In the 14th century, having a piece of the bride's clothing was thought to bring good fortune. In order to obtain a piece of this lucky attire, guests would grab at the wedding dress and tear off pieces of it, leaving the dress in tatters. In order to stop this practice, brides began throwing items at the guests. One of these items was the garter belt. Today, it is usually the Groom who removes and tosses the garter to the unmarried men in attendance, while the Bride tosses her bouquet to the unmarried women. Those that catch either item are said to be the next to marry. In some instances, it is said that they will marry each other.

There have been a few different interpretations of the luck of the garter belt. In some cases, it was considered luck to be able to hold onto a piece of the bride's clothing, and she would throw the garter. In other cases, it was lucky for the single men attending the wedding. It was a symbol which allowed single men to share in the fortune (good luck) of the groom who would throw it.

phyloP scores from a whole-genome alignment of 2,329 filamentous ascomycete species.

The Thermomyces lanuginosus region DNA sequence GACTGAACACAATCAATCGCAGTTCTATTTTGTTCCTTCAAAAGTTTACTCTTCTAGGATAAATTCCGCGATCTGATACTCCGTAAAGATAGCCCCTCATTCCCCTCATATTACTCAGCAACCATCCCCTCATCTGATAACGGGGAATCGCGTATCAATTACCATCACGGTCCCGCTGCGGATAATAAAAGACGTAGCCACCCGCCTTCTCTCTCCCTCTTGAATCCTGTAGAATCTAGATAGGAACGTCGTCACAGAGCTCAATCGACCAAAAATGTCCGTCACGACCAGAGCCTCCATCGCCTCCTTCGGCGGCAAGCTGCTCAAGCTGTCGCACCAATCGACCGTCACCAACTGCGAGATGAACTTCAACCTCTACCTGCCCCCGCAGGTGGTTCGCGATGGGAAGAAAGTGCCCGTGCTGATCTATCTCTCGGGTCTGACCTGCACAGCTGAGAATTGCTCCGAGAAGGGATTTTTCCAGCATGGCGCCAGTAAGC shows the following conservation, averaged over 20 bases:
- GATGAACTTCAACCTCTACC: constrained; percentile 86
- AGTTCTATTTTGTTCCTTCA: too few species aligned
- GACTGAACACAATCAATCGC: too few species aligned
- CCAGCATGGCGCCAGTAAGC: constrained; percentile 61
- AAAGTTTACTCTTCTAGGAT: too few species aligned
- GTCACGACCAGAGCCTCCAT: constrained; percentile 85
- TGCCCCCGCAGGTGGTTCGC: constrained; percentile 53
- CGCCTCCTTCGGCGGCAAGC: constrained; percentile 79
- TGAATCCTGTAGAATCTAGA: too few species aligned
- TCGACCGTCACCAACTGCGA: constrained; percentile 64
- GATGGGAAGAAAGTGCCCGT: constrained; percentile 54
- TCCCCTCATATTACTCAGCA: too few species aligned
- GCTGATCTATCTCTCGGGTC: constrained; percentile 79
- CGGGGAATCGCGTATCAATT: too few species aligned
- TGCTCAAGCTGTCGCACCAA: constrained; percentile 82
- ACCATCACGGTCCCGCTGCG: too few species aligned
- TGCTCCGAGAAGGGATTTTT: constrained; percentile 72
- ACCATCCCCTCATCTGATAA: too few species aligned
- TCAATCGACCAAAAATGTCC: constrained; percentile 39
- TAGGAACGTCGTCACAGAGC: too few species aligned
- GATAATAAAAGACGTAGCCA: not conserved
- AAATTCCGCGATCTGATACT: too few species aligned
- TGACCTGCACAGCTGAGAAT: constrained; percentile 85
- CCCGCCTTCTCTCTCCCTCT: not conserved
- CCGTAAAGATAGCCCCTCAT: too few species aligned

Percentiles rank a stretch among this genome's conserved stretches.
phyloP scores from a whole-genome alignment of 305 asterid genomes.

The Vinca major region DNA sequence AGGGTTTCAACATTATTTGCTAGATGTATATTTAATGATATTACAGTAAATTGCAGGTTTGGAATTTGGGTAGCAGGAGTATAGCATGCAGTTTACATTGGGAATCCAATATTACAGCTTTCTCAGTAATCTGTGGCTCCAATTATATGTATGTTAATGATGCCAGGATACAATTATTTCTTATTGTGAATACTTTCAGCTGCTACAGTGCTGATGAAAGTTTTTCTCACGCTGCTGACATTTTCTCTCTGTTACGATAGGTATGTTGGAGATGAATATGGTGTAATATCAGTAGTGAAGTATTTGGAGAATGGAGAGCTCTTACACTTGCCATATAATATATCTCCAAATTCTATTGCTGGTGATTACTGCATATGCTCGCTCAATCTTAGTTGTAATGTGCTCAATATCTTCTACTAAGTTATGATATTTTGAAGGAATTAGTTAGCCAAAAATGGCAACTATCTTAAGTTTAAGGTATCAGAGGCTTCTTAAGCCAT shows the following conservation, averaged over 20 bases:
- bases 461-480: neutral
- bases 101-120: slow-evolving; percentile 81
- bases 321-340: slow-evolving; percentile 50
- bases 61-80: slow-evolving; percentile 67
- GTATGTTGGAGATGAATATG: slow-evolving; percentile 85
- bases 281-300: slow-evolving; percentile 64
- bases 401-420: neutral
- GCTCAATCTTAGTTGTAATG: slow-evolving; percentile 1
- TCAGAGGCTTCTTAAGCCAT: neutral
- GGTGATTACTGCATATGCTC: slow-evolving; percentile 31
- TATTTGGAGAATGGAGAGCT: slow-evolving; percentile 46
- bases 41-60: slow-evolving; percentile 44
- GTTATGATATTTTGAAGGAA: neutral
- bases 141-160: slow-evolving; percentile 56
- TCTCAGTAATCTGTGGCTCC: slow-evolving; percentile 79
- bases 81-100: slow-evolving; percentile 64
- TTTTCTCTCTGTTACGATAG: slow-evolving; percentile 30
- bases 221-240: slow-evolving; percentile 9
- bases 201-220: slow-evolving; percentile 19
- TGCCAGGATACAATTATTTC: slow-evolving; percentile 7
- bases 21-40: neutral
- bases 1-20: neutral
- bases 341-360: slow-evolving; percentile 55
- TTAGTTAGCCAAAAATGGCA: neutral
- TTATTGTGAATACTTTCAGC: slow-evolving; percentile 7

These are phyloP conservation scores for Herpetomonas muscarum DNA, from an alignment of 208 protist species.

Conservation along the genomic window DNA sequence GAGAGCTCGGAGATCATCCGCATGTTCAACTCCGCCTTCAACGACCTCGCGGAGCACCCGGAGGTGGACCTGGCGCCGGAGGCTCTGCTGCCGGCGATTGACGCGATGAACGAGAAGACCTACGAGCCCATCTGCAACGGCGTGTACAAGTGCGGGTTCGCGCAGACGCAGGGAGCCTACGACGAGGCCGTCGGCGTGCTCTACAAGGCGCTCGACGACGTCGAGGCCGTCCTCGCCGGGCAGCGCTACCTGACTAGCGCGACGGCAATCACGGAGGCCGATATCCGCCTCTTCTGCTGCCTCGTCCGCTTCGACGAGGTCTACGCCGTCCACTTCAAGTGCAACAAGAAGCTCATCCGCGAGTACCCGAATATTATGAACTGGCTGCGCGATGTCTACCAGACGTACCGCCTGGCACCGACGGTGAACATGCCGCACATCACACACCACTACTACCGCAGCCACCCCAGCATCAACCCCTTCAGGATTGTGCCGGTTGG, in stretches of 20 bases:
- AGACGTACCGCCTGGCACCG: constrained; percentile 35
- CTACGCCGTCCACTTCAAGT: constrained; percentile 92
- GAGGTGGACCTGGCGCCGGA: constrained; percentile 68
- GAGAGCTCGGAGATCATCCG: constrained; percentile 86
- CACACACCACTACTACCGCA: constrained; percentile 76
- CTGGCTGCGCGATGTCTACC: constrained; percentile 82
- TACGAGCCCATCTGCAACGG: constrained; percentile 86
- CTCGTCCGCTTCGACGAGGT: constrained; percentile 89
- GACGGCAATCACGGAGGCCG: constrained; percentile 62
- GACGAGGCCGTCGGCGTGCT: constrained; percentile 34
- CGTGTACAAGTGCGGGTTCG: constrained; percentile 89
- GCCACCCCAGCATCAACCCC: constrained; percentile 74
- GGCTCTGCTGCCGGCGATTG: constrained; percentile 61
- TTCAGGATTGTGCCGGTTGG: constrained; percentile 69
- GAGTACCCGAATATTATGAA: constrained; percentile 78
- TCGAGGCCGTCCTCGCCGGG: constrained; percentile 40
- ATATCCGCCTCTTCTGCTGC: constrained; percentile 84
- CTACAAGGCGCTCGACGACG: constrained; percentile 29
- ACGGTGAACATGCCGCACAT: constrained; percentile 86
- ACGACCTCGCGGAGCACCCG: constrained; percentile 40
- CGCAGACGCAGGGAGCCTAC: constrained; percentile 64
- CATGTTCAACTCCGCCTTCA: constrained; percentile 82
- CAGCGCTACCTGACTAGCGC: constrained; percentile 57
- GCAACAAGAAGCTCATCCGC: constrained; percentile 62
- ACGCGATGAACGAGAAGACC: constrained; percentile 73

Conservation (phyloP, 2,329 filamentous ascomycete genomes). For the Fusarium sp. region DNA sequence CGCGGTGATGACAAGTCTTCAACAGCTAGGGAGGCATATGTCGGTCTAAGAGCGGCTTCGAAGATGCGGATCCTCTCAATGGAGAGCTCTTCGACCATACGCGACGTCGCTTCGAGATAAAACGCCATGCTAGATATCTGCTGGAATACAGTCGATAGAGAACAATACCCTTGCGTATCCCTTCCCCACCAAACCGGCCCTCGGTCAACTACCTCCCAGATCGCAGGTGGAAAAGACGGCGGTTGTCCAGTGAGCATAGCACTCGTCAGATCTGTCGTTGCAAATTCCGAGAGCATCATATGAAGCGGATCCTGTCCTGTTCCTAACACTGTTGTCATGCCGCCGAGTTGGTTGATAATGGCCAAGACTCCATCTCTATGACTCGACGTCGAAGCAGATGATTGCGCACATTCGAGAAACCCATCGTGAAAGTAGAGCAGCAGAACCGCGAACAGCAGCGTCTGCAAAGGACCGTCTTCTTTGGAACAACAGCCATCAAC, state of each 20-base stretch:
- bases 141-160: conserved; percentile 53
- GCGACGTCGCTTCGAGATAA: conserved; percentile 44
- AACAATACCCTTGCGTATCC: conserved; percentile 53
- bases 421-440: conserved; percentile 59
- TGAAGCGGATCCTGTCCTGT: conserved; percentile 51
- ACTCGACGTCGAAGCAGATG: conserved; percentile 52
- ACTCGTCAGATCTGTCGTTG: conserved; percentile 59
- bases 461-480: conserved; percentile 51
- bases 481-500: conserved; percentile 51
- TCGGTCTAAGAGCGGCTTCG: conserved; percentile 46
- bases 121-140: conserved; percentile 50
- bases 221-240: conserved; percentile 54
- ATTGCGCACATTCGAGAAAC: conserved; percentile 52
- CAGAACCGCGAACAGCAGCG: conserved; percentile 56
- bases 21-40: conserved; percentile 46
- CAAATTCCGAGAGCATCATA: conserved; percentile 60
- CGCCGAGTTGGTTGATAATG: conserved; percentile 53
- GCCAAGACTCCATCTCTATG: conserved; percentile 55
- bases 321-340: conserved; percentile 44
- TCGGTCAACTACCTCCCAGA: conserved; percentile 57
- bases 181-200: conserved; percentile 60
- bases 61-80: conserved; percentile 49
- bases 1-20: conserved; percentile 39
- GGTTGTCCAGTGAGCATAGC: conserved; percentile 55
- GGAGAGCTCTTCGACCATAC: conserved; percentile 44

Wedding Rings

It is unknown when wedding rings were first worn. They were probably made of a strong metal, like iron so that it wouldn't break easily which would have been a very bad omen. The ancient Romans believed that the vein in the third finger ran directly to the heart, so wearing the ring on that finger joined the couples hearts and destiny.

The Wedding Cake

Wedding just wouldn't be complete without fertility symbols, like the wedding cake. Ancient Romans would bake a cake made of wheat or barley and break it over the bride's head as a symbol of her fertility. It became tradition to pile up several small cakes, one on top of the other, as high as they could, and the bride and groom would kiss over the tower and try not to knock it down. If they were successful, it meant a lifetime of prosperity. During the reign of King Charles II of England, it became customary to turn this cake into an enjoyably edible palace, iced with white sugar.